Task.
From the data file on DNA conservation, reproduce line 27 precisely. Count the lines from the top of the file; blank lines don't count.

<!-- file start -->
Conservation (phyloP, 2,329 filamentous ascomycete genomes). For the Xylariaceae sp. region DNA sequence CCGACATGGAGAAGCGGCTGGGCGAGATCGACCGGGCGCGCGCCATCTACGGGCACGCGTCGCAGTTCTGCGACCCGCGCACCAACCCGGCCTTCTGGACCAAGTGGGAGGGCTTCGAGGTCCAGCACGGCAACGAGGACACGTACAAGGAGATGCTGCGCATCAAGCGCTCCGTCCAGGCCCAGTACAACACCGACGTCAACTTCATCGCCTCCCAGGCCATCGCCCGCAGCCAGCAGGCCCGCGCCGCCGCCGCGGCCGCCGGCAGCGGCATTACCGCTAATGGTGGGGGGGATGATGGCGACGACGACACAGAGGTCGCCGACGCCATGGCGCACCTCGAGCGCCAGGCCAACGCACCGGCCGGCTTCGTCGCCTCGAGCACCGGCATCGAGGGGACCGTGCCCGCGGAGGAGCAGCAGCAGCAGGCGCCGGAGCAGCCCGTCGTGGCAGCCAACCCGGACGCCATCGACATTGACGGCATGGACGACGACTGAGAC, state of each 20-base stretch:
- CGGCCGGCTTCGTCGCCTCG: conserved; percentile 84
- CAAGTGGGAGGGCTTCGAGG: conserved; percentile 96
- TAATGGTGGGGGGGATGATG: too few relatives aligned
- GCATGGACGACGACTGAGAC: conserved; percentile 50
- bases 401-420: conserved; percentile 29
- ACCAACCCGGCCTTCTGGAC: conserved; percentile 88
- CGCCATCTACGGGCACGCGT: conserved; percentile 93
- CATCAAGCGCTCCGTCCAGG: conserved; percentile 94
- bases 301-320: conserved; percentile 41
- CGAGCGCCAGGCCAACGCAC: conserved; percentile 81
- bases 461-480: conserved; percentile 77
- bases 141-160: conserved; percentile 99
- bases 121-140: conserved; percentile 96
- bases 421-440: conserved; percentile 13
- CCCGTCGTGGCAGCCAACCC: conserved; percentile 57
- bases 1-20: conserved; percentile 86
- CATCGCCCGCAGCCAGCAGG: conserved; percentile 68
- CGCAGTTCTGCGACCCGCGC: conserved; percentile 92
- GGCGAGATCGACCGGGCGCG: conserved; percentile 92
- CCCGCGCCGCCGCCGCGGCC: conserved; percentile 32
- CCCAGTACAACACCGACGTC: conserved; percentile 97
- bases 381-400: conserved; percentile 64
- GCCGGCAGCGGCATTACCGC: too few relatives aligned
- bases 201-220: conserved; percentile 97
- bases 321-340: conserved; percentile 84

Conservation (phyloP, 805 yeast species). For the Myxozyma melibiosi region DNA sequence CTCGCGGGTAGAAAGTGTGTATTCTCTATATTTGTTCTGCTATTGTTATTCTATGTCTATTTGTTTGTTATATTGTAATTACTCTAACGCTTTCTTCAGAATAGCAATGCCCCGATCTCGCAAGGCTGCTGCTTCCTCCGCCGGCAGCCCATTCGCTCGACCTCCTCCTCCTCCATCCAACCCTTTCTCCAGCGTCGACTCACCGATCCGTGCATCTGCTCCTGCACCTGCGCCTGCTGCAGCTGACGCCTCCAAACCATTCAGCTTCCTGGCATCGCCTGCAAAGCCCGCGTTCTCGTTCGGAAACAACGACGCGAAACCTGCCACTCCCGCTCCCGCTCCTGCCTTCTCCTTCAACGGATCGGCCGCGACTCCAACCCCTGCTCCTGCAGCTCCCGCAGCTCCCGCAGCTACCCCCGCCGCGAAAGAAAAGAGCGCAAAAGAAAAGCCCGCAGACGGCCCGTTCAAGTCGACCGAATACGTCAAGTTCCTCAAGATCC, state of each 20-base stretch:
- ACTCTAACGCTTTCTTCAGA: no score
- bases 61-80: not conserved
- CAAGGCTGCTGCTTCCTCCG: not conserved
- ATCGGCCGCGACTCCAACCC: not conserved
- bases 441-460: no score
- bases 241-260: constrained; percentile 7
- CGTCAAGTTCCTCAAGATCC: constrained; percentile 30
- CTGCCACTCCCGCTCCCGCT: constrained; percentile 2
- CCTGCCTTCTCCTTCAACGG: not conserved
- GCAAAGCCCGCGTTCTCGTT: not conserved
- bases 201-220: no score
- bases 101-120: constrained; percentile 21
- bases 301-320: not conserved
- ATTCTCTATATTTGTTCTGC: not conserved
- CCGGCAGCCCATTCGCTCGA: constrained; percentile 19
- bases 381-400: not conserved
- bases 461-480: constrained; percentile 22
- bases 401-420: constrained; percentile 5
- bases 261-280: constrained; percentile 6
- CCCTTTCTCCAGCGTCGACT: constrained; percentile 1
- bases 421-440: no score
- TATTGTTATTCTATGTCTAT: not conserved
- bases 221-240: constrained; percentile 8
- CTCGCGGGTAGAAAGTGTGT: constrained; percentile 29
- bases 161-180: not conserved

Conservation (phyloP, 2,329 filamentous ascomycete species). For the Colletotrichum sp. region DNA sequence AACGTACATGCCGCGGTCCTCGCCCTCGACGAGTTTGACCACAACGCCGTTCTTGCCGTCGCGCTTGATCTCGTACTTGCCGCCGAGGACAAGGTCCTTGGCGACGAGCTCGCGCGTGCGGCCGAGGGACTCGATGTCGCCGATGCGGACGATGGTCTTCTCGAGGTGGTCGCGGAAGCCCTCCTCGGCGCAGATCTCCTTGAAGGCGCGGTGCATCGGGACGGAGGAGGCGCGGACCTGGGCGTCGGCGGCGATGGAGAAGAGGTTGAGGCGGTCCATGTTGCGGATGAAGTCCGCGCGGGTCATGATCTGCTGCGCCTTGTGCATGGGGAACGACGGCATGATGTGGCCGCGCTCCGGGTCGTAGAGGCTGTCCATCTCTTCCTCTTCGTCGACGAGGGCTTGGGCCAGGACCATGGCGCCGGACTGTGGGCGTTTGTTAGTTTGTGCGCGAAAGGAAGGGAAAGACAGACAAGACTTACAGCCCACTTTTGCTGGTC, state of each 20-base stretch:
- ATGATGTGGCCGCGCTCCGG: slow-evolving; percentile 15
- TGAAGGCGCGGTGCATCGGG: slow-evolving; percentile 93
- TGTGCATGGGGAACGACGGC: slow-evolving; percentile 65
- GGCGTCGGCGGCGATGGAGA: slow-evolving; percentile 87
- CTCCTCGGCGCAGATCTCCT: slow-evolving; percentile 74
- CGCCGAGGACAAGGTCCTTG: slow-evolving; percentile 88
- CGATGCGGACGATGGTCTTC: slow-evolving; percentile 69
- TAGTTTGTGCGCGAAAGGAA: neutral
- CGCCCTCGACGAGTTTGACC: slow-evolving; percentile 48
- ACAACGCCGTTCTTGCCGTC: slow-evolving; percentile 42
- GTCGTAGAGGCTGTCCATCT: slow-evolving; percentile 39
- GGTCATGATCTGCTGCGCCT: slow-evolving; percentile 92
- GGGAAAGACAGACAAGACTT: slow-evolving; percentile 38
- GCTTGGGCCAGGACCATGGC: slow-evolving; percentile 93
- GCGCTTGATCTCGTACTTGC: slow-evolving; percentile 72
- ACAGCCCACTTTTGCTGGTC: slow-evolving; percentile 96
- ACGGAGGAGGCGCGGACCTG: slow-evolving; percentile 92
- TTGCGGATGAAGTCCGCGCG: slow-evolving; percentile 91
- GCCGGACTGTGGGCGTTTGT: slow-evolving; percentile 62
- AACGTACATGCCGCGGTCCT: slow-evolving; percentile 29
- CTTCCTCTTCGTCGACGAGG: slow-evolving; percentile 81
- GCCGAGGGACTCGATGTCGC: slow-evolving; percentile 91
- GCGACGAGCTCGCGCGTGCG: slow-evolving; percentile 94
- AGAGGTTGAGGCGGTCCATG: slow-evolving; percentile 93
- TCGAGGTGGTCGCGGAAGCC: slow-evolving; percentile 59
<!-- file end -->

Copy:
Conservation (phyloP, 805 yeast species). For the Myxozyma melibiosi region DNA sequence CTCGCGGGTAGAAAGTGTGTATTCTCTATATTTGTTCTGCTATTGTTATTCTATGTCTATTTGTTTGTTATATTGTAATTACTCTAACGCTTTCTTCAGAATAGCAATGCCCCGATCTCGCAAGGCTGCTGCTTCCTCCGCCGGCAGCCCATTCGCTCGACCTCCTCCTCCTCCATCCAACCCTTTCTCCAGCGTCGACTCACCGATCCGTGCATCTGCTCCTGCACCTGCGCCTGCTGCAGCTGACGCCTCCAAACCATTCAGCTTCCTGGCATCGCCTGCAAAGCCCGCGTTCTCGTTCGGAAACAACGACGCGAAACCTGCCACTCCCGCTCCCGCTCCTGCCTTCTCCTTCAACGGATCGGCCGCGACTCCAACCCCTGCTCCTGCAGCTCCCGCAGCTCCCGCAGCTACCCCCGCCGCGAAAGAAAAGAGCGCAAAAGAAAAGCCCGCAGACGGCCCGTTCAAGTCGACCGAATACGTCAAGTTCCTCAAGATCC, state of each 20-base stretch: